Imperial College London

Dr. Elita Jauneikaite

Faculty of MedicineSchool of Public Health

Imperial College Research Fellow







UG5Norfolk PlaceSt Mary's Campus





Elita Jauneikaite is an Imperial College Research Fellow in Bacterial Genomics and Epidemiology at the Department of Infectious Disease Epidemiology and Research Lead for Priority Pathogens theme in the National Institute of Health Research Health Protection Research Unit in Healthcare Associated Infection and Antimicrobial Resistance. The HPRU is a partnership between Imperial College London, Public Health England, Cambridge University, Warwick University and Imperial College Health Partners. The Unit was funded, along with 14 others in priority areas from immunisation to radiation hazards, to bring Universities to work in partnership with Public Health England to support excellent health protection research relevant to the needs of Public Health England. It commenced 01 April 2020 for a 5 year period and builds on the legacy of the previous HPRU which ran from 01 April 2014 -31 March 2020.

Elita's research focuses on evolution, transmission and antimicrobial resistance of vaccine preventable and healthcare associated bacterial infections. I lead a research programme in bacterial pathogenesis, global trends in vaccine preventable infection and antibiotic resistance using bacterial genomics, bioinformatics and molecular biology techniques. Most important part of my research is to work together with multidisciplinary teams to combine all available information for the particular strains of the pathogen, such as clinical, large scale epidemiology, genetics of the pathogen and microbiological findings in the laboratory, to really understand all aspects that are at play when pathogen cause infections. My main research concentrates on investigating the disease-causing Group B Streptococcus (GBS), where I am using whole genome sequencing and bioinformatic analyses to inform on evolution, transmission patterns and antimicrobial resistance patterns of this pathogen. I also work on other bacterial pathogens including E. coli, K. pneumoniae, methicillin-susceptible S. aureus, S. argenteus, S. pyogenes, S. pneumoniae and C. difficile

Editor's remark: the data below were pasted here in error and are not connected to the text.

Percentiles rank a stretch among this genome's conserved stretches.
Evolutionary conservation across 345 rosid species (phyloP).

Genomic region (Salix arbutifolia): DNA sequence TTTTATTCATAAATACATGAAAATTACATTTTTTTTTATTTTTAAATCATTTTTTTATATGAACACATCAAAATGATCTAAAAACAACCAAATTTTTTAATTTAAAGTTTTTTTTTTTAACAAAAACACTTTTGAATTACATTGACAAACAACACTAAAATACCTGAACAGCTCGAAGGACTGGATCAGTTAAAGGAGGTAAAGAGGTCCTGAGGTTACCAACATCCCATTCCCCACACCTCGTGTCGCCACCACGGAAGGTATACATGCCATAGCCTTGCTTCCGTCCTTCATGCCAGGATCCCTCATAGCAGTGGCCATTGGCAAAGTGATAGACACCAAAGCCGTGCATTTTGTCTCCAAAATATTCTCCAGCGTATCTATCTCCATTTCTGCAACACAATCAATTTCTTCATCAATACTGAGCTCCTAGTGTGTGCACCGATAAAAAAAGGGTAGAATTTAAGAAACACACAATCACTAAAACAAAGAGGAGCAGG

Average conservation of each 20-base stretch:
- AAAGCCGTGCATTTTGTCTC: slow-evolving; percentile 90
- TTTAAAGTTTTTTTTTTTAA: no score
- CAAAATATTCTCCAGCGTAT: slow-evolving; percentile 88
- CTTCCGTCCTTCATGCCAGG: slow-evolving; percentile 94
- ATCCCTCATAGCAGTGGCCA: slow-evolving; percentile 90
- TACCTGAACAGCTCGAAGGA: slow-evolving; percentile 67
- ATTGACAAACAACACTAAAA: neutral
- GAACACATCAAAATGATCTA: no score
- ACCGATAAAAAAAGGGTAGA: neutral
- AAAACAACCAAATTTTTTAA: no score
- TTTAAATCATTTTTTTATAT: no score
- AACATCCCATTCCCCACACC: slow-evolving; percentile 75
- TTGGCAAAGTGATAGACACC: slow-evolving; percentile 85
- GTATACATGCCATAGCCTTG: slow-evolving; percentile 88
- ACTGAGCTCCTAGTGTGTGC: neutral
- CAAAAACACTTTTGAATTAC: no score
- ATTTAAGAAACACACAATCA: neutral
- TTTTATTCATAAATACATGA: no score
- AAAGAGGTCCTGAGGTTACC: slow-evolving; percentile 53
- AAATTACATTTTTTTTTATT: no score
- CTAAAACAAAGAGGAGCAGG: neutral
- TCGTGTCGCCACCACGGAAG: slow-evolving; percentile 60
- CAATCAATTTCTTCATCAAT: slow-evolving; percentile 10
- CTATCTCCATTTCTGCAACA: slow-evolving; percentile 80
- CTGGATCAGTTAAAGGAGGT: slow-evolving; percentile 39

Prior her fellowship, Elita was a postdoctoral research associate at NIHR Health Protection Research Unit (HPRU) in HCAI and AMR, leading analysis of whole genome sequences of  methicillin susceptible Staphylococcus aureus, Escherichia coli, C. difficile, Streptococcus and other strains collected from specified populations. Additionally, Elita was studying the phenotypes of these bacteria in relation to the WGS data to determine virulence traits and that may be linked to successful colonization, transmission or invasiveness in the case of skin and soft tissue infections or bacteraemia.

Elita completed her PhD in 2014 investigating the prevalence of serotypes and genotypes of disease-causing Streptococcus pneumoniae isolates in Singapore over the last 15 years. Elita used 1760 pneumococcal whole genome sequences to investigate the structure of this pneumococcal population in relation to the epidemiological data available and pneumococcal vaccine implementation in Singapore. This was achieved with a collaboration between four major hospitals in Singapore, Genome Institute of Singapore and University of Southampton.



Bianchi-Jassir F, Paul P, To K-N, et al., 2020, Systematic review of Group B Streptococcal capsular types, sequence types and surface proteins as potential vaccine candidates., Vaccine, Vol:38, ISSN:0264-410X, Pages:6682-6694

Ragonnet-Cronin M, Boyd O, Geidelberg L, et al., 2020, COVID-19 epidemic severity is associated with timing of non-pharmaceutical interventions

Collin SM, Groves N, O' Sullivan C, et al., 2020, Uncovering infant group B streptococcal (GBS) disease clusters in the UK and Ireland through genomic analysis: a population-based epidemiological study, Clinical Infectious Diseases, ISSN:1058-4838

More Publications